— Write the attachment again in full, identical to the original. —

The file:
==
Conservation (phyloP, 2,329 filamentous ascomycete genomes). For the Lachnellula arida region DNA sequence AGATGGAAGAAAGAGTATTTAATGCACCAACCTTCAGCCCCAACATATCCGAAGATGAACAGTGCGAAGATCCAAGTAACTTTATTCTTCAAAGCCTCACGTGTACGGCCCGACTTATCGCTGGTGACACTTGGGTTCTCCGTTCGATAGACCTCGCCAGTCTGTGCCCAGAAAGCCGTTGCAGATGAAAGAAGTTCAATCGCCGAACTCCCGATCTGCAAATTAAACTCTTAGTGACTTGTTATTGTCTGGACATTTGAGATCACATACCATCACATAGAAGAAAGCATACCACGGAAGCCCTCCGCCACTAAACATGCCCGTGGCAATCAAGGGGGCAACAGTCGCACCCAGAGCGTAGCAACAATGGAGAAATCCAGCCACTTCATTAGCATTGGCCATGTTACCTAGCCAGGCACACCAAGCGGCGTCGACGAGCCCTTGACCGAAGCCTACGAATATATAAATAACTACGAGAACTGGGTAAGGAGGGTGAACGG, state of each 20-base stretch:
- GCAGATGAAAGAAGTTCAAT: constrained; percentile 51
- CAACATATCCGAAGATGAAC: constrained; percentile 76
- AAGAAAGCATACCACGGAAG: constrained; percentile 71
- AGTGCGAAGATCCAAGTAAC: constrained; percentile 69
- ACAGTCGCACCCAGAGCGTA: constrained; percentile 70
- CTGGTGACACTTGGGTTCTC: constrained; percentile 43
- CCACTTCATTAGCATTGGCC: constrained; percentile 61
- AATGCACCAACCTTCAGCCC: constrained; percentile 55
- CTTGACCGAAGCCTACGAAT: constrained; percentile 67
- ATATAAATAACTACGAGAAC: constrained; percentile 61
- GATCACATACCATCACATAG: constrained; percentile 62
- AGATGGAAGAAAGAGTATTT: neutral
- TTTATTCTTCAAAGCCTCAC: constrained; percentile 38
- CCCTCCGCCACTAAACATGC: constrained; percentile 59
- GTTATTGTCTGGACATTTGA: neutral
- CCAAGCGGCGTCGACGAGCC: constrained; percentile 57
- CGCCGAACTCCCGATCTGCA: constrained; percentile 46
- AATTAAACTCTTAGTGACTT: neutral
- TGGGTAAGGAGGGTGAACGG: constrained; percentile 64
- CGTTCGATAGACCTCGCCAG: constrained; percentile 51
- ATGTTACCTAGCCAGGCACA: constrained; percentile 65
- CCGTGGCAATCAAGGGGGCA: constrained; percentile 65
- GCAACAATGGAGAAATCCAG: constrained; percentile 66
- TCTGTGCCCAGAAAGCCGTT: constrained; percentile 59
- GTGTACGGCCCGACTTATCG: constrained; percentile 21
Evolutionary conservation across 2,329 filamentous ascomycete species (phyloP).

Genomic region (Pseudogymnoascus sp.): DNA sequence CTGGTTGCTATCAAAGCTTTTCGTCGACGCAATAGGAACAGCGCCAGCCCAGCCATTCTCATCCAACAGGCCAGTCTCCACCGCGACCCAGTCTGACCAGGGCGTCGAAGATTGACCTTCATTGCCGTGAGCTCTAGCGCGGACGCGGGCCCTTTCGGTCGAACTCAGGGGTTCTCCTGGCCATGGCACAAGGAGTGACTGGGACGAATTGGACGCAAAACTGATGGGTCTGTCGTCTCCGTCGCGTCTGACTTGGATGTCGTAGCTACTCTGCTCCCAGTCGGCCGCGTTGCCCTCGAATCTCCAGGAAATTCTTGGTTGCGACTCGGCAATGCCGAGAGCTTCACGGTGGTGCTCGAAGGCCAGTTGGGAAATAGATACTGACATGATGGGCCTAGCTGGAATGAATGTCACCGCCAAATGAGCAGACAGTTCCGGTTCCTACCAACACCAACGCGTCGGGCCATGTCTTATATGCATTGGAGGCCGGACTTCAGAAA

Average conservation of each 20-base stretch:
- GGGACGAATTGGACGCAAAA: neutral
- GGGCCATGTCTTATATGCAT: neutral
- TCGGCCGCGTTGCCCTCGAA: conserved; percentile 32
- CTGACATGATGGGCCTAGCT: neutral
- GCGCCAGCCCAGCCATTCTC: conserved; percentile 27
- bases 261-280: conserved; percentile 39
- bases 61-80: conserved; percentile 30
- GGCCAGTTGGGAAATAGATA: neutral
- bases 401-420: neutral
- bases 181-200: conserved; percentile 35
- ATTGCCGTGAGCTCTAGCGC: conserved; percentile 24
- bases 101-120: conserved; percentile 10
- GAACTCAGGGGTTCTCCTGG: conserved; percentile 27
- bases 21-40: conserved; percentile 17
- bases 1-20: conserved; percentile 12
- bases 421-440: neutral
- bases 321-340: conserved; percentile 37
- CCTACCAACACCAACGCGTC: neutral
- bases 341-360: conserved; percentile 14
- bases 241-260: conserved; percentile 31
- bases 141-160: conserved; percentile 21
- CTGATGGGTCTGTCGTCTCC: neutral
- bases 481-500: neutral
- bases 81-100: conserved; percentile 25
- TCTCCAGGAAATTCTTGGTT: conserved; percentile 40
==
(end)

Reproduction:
Conservation (phyloP, 2,329 filamentous ascomycete genomes). For the Lachnellula arida region DNA sequence AGATGGAAGAAAGAGTATTTAATGCACCAACCTTCAGCCCCAACATATCCGAAGATGAACAGTGCGAAGATCCAAGTAACTTTATTCTTCAAAGCCTCACGTGTACGGCCCGACTTATCGCTGGTGACACTTGGGTTCTCCGTTCGATAGACCTCGCCAGTCTGTGCCCAGAAAGCCGTTGCAGATGAAAGAAGTTCAATCGCCGAACTCCCGATCTGCAAATTAAACTCTTAGTGACTTGTTATTGTCTGGACATTTGAGATCACATACCATCACATAGAAGAAAGCATACCACGGAAGCCCTCCGCCACTAAACATGCCCGTGGCAATCAAGGGGGCAACAGTCGCACCCAGAGCGTAGCAACAATGGAGAAATCCAGCCACTTCATTAGCATTGGCCATGTTACCTAGCCAGGCACACCAAGCGGCGTCGACGAGCCCTTGACCGAAGCCTACGAATATATAAATAACTACGAGAACTGGGTAAGGAGGGTGAACGG, state of each 20-base stretch:
- GCAGATGAAAGAAGTTCAAT: constrained; percentile 51
- CAACATATCCGAAGATGAAC: constrained; percentile 76
- AAGAAAGCATACCACGGAAG: constrained; percentile 71
- AGTGCGAAGATCCAAGTAAC: constrained; percentile 69
- ACAGTCGCACCCAGAGCGTA: constrained; percentile 70
- CTGGTGACACTTGGGTTCTC: constrained; percentile 43
- CCACTTCATTAGCATTGGCC: constrained; percentile 61
- AATGCACCAACCTTCAGCCC: constrained; percentile 55
- CTTGACCGAAGCCTACGAAT: constrained; percentile 67
- ATATAAATAACTACGAGAAC: constrained; percentile 61
- GATCACATACCATCACATAG: constrained; percentile 62
- AGATGGAAGAAAGAGTATTT: neutral
- TTTATTCTTCAAAGCCTCAC: constrained; percentile 38
- CCCTCCGCCACTAAACATGC: constrained; percentile 59
- GTTATTGTCTGGACATTTGA: neutral
- CCAAGCGGCGTCGACGAGCC: constrained; percentile 57
- CGCCGAACTCCCGATCTGCA: constrained; percentile 46
- AATTAAACTCTTAGTGACTT: neutral
- TGGGTAAGGAGGGTGAACGG: constrained; percentile 64
- CGTTCGATAGACCTCGCCAG: constrained; percentile 51
- ATGTTACCTAGCCAGGCACA: constrained; percentile 65
- CCGTGGCAATCAAGGGGGCA: constrained; percentile 65
- GCAACAATGGAGAAATCCAG: constrained; percentile 66
- TCTGTGCCCAGAAAGCCGTT: constrained; percentile 59
- GTGTACGGCCCGACTTATCG: constrained; percentile 21
Evolutionary conservation across 2,329 filamentous ascomycete species (phyloP).

Genomic region (Pseudogymnoascus sp.): DNA sequence CTGGTTGCTATCAAAGCTTTTCGTCGACGCAATAGGAACAGCGCCAGCCCAGCCATTCTCATCCAACAGGCCAGTCTCCACCGCGACCCAGTCTGACCAGGGCGTCGAAGATTGACCTTCATTGCCGTGAGCTCTAGCGCGGACGCGGGCCCTTTCGGTCGAACTCAGGGGTTCTCCTGGCCATGGCACAAGGAGTGACTGGGACGAATTGGACGCAAAACTGATGGGTCTGTCGTCTCCGTCGCGTCTGACTTGGATGTCGTAGCTACTCTGCTCCCAGTCGGCCGCGTTGCCCTCGAATCTCCAGGAAATTCTTGGTTGCGACTCGGCAATGCCGAGAGCTTCACGGTGGTGCTCGAAGGCCAGTTGGGAAATAGATACTGACATGATGGGCCTAGCTGGAATGAATGTCACCGCCAAATGAGCAGACAGTTCCGGTTCCTACCAACACCAACGCGTCGGGCCATGTCTTATATGCATTGGAGGCCGGACTTCAGAAA

Average conservation of each 20-base stretch:
- GGGACGAATTGGACGCAAAA: neutral
- GGGCCATGTCTTATATGCAT: neutral
- TCGGCCGCGTTGCCCTCGAA: conserved; percentile 32
- CTGACATGATGGGCCTAGCT: neutral
- GCGCCAGCCCAGCCATTCTC: conserved; percentile 27
- bases 261-280: conserved; percentile 39
- bases 61-80: conserved; percentile 30
- GGCCAGTTGGGAAATAGATA: neutral
- bases 401-420: neutral
- bases 181-200: conserved; percentile 35
- ATTGCCGTGAGCTCTAGCGC: conserved; percentile 24
- bases 101-120: conserved; percentile 10
- GAACTCAGGGGTTCTCCTGG: conserved; percentile 27
- bases 21-40: conserved; percentile 17
- bases 1-20: conserved; percentile 12
- bases 421-440: neutral
- bases 321-340: conserved; percentile 37
- CCTACCAACACCAACGCGTC: neutral
- bases 341-360: conserved; percentile 14
- bases 241-260: conserved; percentile 31
- bases 141-160: conserved; percentile 21
- CTGATGGGTCTGTCGTCTCC: neutral
- bases 481-500: neutral
- bases 81-100: conserved; percentile 25
- TCTCCAGGAAATTCTTGGTT: conserved; percentile 40